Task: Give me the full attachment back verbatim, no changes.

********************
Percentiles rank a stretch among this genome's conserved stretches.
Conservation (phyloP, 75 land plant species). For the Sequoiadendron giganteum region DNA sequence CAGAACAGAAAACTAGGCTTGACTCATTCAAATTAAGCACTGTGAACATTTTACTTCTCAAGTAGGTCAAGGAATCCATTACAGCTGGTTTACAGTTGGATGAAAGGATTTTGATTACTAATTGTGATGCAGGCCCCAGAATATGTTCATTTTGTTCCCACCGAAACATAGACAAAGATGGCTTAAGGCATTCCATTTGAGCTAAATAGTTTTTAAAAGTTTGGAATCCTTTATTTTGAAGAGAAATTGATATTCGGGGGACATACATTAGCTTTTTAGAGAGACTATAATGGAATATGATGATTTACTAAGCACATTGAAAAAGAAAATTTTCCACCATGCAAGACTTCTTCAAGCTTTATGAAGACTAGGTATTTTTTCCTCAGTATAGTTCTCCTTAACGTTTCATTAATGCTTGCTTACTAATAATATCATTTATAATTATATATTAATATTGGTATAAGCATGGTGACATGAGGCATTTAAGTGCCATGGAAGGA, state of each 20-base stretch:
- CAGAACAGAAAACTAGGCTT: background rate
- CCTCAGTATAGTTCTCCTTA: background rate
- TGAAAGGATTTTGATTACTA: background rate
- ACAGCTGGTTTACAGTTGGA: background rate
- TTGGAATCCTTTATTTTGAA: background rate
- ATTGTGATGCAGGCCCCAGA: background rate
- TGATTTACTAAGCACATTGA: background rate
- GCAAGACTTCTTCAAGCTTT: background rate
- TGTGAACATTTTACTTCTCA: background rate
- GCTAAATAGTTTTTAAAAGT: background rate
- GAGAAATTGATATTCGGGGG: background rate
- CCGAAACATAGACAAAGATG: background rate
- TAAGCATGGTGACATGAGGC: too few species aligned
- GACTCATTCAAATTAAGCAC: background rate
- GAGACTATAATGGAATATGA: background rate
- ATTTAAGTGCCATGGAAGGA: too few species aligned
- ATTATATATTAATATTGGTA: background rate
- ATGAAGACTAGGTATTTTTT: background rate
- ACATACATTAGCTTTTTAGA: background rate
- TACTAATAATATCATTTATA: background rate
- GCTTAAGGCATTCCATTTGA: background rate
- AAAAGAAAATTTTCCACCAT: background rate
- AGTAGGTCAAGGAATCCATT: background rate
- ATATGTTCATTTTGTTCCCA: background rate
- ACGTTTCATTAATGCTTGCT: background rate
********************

Percentiles rank a stretch among this genome's conserved stretches.
Conservation (phyloP, 75 land plant species). For the Sequoiadendron giganteum region DNA sequence CAGAACAGAAAACTAGGCTTGACTCATTCAAATTAAGCACTGTGAACATTTTACTTCTCAAGTAGGTCAAGGAATCCATTACAGCTGGTTTACAGTTGGATGAAAGGATTTTGATTACTAATTGTGATGCAGGCCCCAGAATATGTTCATTTTGTTCCCACCGAAACATAGACAAAGATGGCTTAAGGCATTCCATTTGAGCTAAATAGTTTTTAAAAGTTTGGAATCCTTTATTTTGAAGAGAAATTGATATTCGGGGGACATACATTAGCTTTTTAGAGAGACTATAATGGAATATGATGATTTACTAAGCACATTGAAAAAGAAAATTTTCCACCATGCAAGACTTCTTCAAGCTTTATGAAGACTAGGTATTTTTTCCTCAGTATAGTTCTCCTTAACGTTTCATTAATGCTTGCTTACTAATAATATCATTTATAATTATATATTAATATTGGTATAAGCATGGTGACATGAGGCATTTAAGTGCCATGGAAGGA, state of each 20-base stretch:
- CAGAACAGAAAACTAGGCTT: background rate
- CCTCAGTATAGTTCTCCTTA: background rate
- TGAAAGGATTTTGATTACTA: background rate
- ACAGCTGGTTTACAGTTGGA: background rate
- TTGGAATCCTTTATTTTGAA: background rate
- ATTGTGATGCAGGCCCCAGA: background rate
- TGATTTACTAAGCACATTGA: background rate
- GCAAGACTTCTTCAAGCTTT: background rate
- TGTGAACATTTTACTTCTCA: background rate
- GCTAAATAGTTTTTAAAAGT: background rate
- GAGAAATTGATATTCGGGGG: background rate
- CCGAAACATAGACAAAGATG: background rate
- TAAGCATGGTGACATGAGGC: too few species aligned
- GACTCATTCAAATTAAGCAC: background rate
- GAGACTATAATGGAATATGA: background rate
- ATTTAAGTGCCATGGAAGGA: too few species aligned
- ATTATATATTAATATTGGTA: background rate
- ATGAAGACTAGGTATTTTTT: background rate
- ACATACATTAGCTTTTTAGA: background rate
- TACTAATAATATCATTTATA: background rate
- GCTTAAGGCATTCCATTTGA: background rate
- AAAAGAAAATTTTCCACCAT: background rate
- AGTAGGTCAAGGAATCCATT: background rate
- ATATGTTCATTTTGTTCCCA: background rate
- ACGTTTCATTAATGCTTGCT: background rate